USS Crane (DD-109)
USS Crane underway
|Namesake:||William M. Crane|
|Builder:||Union Iron Works, San Francisco, California|
|Laid down:||7 January 1918|
|Launched:||4 July 1918|
|Struck:||19 December 1945|
|Fate:||Sold, 1 November 1946|
|Class and type:||Wickes-class destroyer|
|Length:||314 ft 5 in (95.8 m)|
|Beam:||31 ft 9 in (9.7 m)|
|Draft:||8 ft 6 in (2.6 m)|
|Speed:||35 knots (65 km/h)|
|Complement:||100 officers and enlisted|
Crane was launched on 4 July 1918 by Bethlehem Shipbuilding Corporation, Union Iron Works, San Francisco, California; sponsored by Mrs. M. McGuire; and commissioned on 18 April 1919, Lieutenant Commander W. F. Gresham in command.
Clearing San Francisco 21 April 1919, Crane arrived at Newport, Rhode Island, 13 May. She sailed for duty in European waters on 5 June, visiting ports in England and France and joining the escort for George Washington carrying President Woodrow Wilson to the peace conference. Returning to New York on 27 July, Crane was assigned to the Pacific Fleet, and arrived at San Francisco on 1 September. Here she participated in the naval review, during which she was visited by Secretary of the Navy Josephus Daniels on 4 September. After operations off the coast of Washington, Crane was placed in reserve at San Diego 26 January 1920, participating in occasional maneuvers until decommissioned on 7 June 1922, at San Diego.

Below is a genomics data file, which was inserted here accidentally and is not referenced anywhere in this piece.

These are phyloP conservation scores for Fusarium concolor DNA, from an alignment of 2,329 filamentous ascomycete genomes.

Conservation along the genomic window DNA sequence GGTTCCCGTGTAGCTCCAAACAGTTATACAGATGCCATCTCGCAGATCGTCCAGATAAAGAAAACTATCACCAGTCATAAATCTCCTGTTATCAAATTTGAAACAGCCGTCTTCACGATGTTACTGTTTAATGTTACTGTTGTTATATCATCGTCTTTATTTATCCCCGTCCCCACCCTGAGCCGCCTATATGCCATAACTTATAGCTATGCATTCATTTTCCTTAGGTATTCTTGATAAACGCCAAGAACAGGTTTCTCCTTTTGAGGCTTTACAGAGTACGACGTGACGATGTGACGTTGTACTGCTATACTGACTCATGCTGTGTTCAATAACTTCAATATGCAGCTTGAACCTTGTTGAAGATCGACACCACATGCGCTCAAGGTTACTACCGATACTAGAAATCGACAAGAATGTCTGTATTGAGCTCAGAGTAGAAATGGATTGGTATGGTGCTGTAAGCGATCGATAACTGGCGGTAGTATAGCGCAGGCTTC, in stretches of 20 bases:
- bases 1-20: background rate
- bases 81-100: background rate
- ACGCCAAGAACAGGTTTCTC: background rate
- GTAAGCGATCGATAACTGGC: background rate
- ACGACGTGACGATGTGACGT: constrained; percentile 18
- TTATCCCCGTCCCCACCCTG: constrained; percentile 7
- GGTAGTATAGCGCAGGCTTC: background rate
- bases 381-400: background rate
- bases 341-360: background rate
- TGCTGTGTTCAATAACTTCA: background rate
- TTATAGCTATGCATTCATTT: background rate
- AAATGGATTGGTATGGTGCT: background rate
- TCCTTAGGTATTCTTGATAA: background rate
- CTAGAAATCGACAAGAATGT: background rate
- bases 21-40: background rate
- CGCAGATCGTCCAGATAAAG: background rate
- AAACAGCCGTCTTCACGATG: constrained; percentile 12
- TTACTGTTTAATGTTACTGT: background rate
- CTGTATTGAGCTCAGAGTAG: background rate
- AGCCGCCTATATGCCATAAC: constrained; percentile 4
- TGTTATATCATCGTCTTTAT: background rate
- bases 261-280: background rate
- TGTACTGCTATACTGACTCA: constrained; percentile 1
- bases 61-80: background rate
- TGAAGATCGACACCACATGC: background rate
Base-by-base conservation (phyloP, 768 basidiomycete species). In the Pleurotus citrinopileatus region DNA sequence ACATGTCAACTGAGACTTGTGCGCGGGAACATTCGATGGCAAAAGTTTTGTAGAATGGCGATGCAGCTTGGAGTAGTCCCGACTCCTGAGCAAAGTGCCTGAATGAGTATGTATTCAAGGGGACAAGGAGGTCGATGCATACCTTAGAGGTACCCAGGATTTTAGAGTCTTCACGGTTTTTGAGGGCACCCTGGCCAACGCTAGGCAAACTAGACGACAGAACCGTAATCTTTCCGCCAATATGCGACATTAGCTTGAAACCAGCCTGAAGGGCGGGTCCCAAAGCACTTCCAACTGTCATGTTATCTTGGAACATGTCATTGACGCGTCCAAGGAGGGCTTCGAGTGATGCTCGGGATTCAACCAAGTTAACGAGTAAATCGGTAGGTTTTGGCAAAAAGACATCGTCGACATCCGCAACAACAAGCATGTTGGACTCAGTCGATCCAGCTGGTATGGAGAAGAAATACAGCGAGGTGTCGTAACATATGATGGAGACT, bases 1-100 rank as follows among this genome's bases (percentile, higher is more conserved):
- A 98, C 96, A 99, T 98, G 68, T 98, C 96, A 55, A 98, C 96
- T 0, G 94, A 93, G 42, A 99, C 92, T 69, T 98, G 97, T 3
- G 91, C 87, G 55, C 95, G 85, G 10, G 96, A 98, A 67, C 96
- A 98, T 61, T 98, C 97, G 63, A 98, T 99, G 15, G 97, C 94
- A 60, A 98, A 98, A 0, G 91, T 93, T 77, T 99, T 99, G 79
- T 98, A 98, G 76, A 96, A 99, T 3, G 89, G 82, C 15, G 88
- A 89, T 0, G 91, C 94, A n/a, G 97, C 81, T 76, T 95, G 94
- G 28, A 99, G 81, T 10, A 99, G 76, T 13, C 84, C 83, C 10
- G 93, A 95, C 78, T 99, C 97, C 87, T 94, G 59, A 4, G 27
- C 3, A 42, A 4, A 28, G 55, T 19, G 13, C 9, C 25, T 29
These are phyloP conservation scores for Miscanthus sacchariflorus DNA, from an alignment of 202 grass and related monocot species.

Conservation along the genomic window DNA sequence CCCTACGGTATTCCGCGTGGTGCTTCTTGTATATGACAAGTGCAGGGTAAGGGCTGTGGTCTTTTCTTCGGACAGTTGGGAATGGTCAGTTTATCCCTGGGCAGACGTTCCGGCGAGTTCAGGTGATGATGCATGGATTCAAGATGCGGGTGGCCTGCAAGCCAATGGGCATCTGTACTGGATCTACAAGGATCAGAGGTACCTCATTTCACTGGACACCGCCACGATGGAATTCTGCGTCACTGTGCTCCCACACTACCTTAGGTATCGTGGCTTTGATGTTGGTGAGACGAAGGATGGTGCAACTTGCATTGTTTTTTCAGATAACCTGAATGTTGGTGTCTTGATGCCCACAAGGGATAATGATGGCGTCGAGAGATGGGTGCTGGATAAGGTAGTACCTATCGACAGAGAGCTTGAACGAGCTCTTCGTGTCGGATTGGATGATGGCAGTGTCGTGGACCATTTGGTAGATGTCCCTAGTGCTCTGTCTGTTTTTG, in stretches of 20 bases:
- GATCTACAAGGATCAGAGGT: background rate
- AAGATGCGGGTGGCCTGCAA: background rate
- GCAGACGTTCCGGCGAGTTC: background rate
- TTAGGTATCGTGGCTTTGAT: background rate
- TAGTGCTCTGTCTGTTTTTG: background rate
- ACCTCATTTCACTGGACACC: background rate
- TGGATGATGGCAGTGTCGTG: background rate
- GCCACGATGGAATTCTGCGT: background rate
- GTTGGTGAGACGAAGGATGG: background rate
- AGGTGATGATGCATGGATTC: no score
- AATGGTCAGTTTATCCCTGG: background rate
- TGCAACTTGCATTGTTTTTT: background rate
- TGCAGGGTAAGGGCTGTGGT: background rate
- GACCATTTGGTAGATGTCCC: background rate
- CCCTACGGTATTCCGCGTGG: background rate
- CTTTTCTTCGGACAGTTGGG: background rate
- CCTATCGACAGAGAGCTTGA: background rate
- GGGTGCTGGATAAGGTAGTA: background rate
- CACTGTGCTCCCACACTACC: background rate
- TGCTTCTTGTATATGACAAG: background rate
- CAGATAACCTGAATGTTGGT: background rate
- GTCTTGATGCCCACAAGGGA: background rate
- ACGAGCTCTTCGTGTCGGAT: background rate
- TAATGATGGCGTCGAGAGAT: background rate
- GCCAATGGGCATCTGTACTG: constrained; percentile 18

Recommissioned on 18 December 1939, Crane joined the Neutrality Patrol in the Pacific Ocean. She continued patrols and provided training for naval reservists and armed guard crews until the outbreak of World War II.
World War II
Crane remained on the west coast on anti-submarine patrol, local escort duty, training exercises, and screening duty for amphibious exercises until 22 April 1944, when she was assigned to the West Coast Sound Training School. After the war she departed San Diego on 2 October 1945, arrived at Philadelphia on 19 October; was decommissioned on 14 November 1945; and sold on 1 November 1946.
- This article incorporates text from the public domain Dictionary of American Naval Fighting Ships. The entry can be found here.